Print Friendly

kale1Jam-packed with a nutritional powerhouse of goodies, this leafy green vegetable has certainly earned its title of ‘superfood’ among the world’s greatest.


Although it is usually imported into Trinidad and Tobago, some local supermarkets are now stocking from local farmers who have discovered its green goodness.

Smoothies are an easy way to add kale to your diet

Smoothies are an easy way to add kale to your diet

Kale is easy to grow, and its distinct flavour can bring out many types of meals such as salads, stir-fries and soups; or it can also be used as a topping or ingredient on sandwiches and pizza. For those of you who aren’t fond of greens, your best bet would be to incorporate kale into a tasty smoothie with other fruits or vegetables.

Kale has a myriad of health benefits that can trump an entire week’s worth of other foods.

Do not underestimate this formidable plant, which grows as high as six to seven feet in the right conditions, casting a shadow as long as the impressive list of beneficial nutritional components it contains.

Health Benefits of Kale

Kale has 684% of the daily value of vitamin K, 206% of the suggested daily amount of vitamin A, and 134% of vitamin C.

The phytonutrient indole-3-carbinol aids in DNA cell repair, while at the same time slowing the growth of cancer cells. With its sulforaphane content, kale protects against prostate and colon cancers. It also has properties that studies show can ease lung congestion, and is beneficial to the stomach, liver, and immune system.

Kale also contains lutein and zeaxanthin, which help protect your eyes from macular degeneration.

Kale has been compared to beef, which is known as a “go-to” food for iron, protein, and calcium. Kale’s anti-inflammatory capabilities are unrivaled among leafy greens, especially relating to the prevention and even reversal of arthritis, heart disease, and several autoimmune diseases.

Kale is an excellent source of omega-fatty acids. Benefits of these often-talked about but little understood compounds include their ability to help regulate blood clotting, build cell membranes in your brain, and protect you against heart disease and stroke. They may also help combat autoimmune diseases, such as lupus and rheumatoid arthritis.

Nutrition Facts

A small amount of kale trumps

The nutrients in a small amount of kale trumps a myriad of other fruits and vegetables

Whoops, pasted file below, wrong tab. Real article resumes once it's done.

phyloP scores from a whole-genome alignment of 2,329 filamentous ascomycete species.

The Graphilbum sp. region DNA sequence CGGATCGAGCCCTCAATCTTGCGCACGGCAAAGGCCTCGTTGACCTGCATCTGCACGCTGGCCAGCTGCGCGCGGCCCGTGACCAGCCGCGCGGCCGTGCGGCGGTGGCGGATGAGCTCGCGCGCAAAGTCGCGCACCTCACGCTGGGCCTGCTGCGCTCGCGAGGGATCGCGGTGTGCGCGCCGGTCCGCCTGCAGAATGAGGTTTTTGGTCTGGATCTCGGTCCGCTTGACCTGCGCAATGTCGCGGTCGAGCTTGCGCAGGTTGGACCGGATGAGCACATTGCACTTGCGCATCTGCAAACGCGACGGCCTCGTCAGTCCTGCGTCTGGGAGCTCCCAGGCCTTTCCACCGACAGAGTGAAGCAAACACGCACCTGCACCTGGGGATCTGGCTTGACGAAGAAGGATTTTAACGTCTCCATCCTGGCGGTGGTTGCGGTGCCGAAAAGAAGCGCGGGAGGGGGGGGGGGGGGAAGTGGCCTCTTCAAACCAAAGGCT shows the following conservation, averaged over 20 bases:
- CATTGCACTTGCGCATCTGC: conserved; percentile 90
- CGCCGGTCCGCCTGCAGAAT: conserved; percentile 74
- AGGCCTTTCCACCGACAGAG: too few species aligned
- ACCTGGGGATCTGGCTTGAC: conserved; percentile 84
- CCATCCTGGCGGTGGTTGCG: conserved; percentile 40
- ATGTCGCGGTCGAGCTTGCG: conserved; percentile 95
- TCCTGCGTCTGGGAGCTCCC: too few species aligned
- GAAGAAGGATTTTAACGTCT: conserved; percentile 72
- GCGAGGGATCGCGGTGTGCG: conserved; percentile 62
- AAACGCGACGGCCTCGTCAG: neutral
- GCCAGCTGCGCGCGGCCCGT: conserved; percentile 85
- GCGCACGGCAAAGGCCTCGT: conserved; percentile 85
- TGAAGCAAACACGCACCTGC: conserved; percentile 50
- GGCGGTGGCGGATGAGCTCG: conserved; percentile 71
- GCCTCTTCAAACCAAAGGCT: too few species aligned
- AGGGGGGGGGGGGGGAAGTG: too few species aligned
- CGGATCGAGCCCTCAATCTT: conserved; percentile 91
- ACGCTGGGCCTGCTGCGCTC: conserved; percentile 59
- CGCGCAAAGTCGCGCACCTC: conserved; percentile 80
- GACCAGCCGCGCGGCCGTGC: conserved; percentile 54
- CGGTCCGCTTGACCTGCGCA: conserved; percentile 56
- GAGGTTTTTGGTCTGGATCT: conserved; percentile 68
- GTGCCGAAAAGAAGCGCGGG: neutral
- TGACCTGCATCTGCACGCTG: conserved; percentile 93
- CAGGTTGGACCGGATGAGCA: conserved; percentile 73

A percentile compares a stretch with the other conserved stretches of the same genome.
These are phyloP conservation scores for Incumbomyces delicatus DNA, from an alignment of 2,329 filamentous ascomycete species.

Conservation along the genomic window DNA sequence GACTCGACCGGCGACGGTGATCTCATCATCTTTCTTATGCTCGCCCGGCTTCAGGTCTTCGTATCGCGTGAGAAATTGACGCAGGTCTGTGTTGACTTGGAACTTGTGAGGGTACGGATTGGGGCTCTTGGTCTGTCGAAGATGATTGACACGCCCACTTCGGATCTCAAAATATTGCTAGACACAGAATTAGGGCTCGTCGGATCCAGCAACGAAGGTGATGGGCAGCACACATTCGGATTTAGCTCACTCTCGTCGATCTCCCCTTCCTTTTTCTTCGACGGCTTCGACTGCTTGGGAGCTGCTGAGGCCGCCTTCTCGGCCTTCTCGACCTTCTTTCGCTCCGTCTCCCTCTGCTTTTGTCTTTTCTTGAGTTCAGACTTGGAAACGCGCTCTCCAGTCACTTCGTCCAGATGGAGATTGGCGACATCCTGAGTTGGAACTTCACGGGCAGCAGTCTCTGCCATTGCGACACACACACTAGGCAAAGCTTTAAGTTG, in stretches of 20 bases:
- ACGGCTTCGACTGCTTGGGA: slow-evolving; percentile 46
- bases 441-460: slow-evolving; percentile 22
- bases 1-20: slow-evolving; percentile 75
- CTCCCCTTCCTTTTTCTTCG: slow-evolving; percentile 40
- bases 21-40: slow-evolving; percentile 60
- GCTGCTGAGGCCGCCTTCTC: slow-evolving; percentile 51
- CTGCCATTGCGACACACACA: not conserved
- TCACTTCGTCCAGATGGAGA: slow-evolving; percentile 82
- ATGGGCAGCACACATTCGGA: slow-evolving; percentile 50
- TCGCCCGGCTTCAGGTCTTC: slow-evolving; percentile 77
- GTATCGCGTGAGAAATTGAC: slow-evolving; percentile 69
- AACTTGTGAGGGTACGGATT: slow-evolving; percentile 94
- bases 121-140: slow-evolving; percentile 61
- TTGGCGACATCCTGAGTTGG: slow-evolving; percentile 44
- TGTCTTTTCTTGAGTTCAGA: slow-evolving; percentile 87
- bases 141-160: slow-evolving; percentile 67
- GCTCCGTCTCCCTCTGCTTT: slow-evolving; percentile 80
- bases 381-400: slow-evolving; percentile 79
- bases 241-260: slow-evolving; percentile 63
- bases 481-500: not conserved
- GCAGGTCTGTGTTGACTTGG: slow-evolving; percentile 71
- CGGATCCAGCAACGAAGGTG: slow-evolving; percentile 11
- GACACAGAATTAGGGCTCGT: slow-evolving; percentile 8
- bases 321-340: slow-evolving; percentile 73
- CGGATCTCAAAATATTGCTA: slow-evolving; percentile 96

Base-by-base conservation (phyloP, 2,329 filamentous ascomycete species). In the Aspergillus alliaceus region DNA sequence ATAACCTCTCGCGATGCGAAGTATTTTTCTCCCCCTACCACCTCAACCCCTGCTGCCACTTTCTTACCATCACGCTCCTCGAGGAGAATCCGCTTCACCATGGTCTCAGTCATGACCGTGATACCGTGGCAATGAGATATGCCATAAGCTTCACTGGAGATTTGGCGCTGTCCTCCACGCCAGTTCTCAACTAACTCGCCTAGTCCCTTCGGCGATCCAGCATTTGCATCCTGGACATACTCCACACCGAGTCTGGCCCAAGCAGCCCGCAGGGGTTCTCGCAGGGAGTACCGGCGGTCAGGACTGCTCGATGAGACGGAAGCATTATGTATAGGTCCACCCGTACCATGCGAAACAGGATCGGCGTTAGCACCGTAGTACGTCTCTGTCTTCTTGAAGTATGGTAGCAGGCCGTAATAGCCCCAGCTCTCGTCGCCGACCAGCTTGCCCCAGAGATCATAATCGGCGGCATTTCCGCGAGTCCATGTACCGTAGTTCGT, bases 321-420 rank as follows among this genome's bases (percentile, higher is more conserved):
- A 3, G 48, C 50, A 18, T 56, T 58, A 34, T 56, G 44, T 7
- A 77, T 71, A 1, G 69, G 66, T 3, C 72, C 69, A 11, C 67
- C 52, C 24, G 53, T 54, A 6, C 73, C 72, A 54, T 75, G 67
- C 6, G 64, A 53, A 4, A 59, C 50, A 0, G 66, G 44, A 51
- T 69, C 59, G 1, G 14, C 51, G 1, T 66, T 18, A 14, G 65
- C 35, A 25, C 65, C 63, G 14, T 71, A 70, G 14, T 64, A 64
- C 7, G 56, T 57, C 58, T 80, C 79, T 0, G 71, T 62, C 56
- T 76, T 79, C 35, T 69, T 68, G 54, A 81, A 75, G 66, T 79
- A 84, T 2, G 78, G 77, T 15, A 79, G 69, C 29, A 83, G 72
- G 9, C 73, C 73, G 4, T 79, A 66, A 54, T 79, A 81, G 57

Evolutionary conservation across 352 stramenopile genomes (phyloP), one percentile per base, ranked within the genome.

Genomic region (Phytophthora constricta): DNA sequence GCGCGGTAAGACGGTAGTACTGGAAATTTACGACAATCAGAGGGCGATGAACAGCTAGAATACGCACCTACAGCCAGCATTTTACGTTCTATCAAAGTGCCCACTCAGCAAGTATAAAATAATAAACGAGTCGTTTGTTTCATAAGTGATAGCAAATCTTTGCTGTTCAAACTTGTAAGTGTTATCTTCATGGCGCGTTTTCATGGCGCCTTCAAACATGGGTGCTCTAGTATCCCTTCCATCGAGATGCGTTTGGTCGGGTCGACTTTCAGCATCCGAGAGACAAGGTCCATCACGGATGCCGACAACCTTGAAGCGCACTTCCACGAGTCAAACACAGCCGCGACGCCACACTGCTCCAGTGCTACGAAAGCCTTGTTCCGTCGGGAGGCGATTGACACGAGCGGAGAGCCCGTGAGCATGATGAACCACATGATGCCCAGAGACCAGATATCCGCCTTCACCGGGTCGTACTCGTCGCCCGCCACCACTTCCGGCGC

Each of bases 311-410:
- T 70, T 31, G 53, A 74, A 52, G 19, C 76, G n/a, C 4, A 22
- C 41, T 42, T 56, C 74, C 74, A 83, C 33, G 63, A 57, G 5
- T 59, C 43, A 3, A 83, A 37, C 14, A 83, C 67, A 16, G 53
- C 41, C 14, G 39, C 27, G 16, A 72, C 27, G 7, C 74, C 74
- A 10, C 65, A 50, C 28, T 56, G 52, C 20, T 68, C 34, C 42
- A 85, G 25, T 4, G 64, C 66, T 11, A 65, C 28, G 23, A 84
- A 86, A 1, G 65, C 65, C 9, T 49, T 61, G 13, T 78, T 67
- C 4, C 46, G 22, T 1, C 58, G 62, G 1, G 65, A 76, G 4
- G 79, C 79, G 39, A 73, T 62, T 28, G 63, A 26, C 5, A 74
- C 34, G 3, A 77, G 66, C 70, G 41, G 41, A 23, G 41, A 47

Serving Size: One cup (67 grams) of raw kale
Calories: 33
Carbohydrates: 7 g
Protein: 2 g
Fibre: 1 g
Potassium: 299 mg

Kale Contains ALL the Essential Amino Acids and 9 Non-Essential Ones. One serving of kale contains 121 milligrams of omega-3 fatty acids and 92.4 milligrams of omega-6 fatty acids.

One cup of raw kale contains less than 1 gram of fat (0.3 grams to be exact), 2 grams of protein, and subtracting the 1 gram of fibre from the total carbohydrate content (7), an effective carb content of 6 grams per serving, which is almost entirely complex carbohydrate, i.e. “starch.”

This means it has a 3:1 carbohydrate-to-protein ratio – an exceptionally high amount of protein for any vegetable, and one reason why it has recently been acclaimed as the “new beef.”

Studies Done on Kale

Studies indicate that kale has a very high protective effect against bladder cancer.

Kale also has a very impressive number of flavonoids, each with its own healthy job to do in your body, including 32 phenolic compounds and three hydroxycinnamic acids, which can help keep cholesterol levels within the normal range and scavenge harmful free radicals in your body. Two of the most important flavonoids kale has in abundance are kaempferol and quercetin.

*It should be noted that the effectiveness of several antioxidants and vitamins in kale are diminished when cooked.


Kale With Roasted Peppers and Olives


  • 2 large bunches kale
  • 2 tbsp olive oil
  • 2 cloves garlic, thinly sliced
  • 2 tsp sugar
  • 1 tsp salt
  • 12 olives, pitted and chopped
  • 1 4-ounce jar roasted red peppers
  • 2 tbsp aged balsamic vinegar


Cut the kale into bite-size pieces, removing any tough stems. Rinse and shake dry.

Warm the oil and garlic in a large stockpot over medium-high heat. Remove the garlic as soon as it browns (don’t let it burn).

Add the kale and stir-fry 5 minutes.

Add 1/4 cup water, cover, and cook 8 to 10 minutes or until tender. Uncover and add the sugar, salt, olives, and peppers. Cook over medium-high heat until the liquid has evaporated.

Spoon into a serving dish; scatter the garlic over the top. Drizzle with the balsamic vinegar. Serve warm or at room temperature. Serves 8.

Adapted for WellnessConnect from Sources: